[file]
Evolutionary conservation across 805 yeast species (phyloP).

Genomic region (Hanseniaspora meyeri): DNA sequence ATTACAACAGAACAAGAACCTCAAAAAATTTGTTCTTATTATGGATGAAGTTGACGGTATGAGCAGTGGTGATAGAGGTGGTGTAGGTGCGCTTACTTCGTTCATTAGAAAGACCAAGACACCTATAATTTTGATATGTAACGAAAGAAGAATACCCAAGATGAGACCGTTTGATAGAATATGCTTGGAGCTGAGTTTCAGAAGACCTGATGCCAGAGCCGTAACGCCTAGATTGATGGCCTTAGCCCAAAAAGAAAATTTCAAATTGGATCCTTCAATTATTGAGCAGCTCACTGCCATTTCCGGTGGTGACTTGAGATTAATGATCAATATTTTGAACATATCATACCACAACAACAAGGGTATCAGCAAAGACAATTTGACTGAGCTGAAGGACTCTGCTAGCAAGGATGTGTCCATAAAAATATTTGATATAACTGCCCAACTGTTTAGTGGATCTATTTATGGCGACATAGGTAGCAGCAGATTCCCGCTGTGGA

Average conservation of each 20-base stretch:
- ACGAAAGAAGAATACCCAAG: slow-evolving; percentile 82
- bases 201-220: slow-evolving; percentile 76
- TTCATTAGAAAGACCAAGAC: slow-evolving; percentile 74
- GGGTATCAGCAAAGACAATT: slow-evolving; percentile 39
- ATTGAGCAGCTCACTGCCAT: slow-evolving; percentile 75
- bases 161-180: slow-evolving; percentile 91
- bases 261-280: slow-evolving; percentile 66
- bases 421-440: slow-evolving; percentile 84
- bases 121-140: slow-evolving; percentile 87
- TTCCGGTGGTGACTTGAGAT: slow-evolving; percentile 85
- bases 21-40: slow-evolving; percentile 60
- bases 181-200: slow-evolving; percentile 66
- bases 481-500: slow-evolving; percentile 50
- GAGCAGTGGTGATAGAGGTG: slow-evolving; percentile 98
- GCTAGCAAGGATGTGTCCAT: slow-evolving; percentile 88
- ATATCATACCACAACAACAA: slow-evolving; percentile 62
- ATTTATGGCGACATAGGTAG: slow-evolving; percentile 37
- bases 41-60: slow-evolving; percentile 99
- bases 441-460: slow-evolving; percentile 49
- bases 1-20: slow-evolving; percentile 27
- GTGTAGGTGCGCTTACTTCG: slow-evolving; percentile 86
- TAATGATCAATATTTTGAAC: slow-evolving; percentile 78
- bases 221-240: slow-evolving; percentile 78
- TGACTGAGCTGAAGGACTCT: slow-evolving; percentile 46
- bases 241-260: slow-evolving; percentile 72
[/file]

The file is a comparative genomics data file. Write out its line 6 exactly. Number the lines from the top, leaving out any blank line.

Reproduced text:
- TTCATTAGAAAGACCAAGAC: slow-evolving; percentile 74